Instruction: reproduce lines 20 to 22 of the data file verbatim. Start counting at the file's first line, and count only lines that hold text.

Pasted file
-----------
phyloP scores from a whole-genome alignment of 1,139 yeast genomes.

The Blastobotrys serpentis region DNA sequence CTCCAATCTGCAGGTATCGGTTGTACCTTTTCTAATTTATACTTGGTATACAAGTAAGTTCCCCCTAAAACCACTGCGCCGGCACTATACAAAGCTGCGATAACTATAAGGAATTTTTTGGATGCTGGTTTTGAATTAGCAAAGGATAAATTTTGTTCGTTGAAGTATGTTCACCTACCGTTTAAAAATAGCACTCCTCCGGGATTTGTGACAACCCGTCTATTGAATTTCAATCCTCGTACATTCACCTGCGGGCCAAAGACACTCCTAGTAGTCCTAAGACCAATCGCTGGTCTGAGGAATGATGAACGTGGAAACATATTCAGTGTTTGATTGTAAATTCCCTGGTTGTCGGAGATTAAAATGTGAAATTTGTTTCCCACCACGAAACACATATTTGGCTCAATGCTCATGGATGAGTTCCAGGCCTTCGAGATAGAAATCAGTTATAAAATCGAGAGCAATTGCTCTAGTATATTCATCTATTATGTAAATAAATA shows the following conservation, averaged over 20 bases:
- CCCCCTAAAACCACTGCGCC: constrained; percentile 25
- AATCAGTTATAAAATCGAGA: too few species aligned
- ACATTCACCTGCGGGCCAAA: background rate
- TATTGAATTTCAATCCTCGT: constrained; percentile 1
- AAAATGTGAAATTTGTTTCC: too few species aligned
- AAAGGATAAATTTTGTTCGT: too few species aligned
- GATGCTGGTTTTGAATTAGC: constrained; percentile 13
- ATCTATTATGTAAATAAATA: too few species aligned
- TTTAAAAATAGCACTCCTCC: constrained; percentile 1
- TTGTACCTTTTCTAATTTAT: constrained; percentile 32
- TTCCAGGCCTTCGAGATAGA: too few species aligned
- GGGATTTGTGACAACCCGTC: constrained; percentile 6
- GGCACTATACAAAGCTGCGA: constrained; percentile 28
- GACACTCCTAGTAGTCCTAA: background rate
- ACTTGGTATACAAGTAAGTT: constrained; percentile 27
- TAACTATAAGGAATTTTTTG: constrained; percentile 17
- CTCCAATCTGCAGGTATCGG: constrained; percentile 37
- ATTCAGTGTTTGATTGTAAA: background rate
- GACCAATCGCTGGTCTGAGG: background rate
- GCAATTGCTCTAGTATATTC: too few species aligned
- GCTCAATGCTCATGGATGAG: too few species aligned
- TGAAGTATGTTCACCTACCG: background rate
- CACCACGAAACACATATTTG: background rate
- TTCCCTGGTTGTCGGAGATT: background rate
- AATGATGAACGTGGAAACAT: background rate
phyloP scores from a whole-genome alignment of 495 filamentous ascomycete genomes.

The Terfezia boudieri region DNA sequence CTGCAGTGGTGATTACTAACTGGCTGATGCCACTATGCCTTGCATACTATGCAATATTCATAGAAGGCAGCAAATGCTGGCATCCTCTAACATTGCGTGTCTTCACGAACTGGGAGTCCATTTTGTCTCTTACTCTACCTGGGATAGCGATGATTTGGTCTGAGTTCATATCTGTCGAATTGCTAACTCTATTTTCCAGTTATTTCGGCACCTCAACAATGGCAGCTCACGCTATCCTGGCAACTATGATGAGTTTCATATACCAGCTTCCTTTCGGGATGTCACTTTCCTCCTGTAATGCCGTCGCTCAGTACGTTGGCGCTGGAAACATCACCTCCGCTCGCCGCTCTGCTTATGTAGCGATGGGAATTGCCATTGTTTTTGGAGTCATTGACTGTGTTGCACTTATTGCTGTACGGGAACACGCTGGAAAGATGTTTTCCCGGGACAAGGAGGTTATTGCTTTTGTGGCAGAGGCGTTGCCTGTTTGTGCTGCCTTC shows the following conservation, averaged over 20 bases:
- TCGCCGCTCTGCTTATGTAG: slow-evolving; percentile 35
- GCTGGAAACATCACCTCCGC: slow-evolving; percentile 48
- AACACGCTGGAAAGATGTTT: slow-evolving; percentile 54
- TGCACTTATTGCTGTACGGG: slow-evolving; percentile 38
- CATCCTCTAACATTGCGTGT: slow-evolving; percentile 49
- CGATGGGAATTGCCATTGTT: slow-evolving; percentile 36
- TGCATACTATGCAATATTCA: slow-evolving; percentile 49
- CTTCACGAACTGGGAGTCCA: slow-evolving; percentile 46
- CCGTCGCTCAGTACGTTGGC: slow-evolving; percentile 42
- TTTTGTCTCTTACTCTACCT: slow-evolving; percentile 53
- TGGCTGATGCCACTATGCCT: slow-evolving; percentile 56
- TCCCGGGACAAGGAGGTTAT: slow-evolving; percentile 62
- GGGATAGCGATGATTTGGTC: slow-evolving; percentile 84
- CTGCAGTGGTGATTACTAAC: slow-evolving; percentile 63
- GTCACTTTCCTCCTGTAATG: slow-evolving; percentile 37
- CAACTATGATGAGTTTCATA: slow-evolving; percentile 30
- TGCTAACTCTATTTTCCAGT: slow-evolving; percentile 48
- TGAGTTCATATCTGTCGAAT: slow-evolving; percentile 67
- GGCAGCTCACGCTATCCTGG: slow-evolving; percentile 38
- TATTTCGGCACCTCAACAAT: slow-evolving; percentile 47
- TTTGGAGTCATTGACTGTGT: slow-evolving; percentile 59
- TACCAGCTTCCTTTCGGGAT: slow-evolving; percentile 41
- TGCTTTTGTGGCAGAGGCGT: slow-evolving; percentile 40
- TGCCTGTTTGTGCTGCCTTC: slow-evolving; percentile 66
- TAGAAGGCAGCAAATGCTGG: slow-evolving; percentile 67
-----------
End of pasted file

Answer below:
- ATTCAGTGTTTGATTGTAAA: background rate
- GACCAATCGCTGGTCTGAGG: background rate
- GCAATTGCTCTAGTATATTC: too few species aligned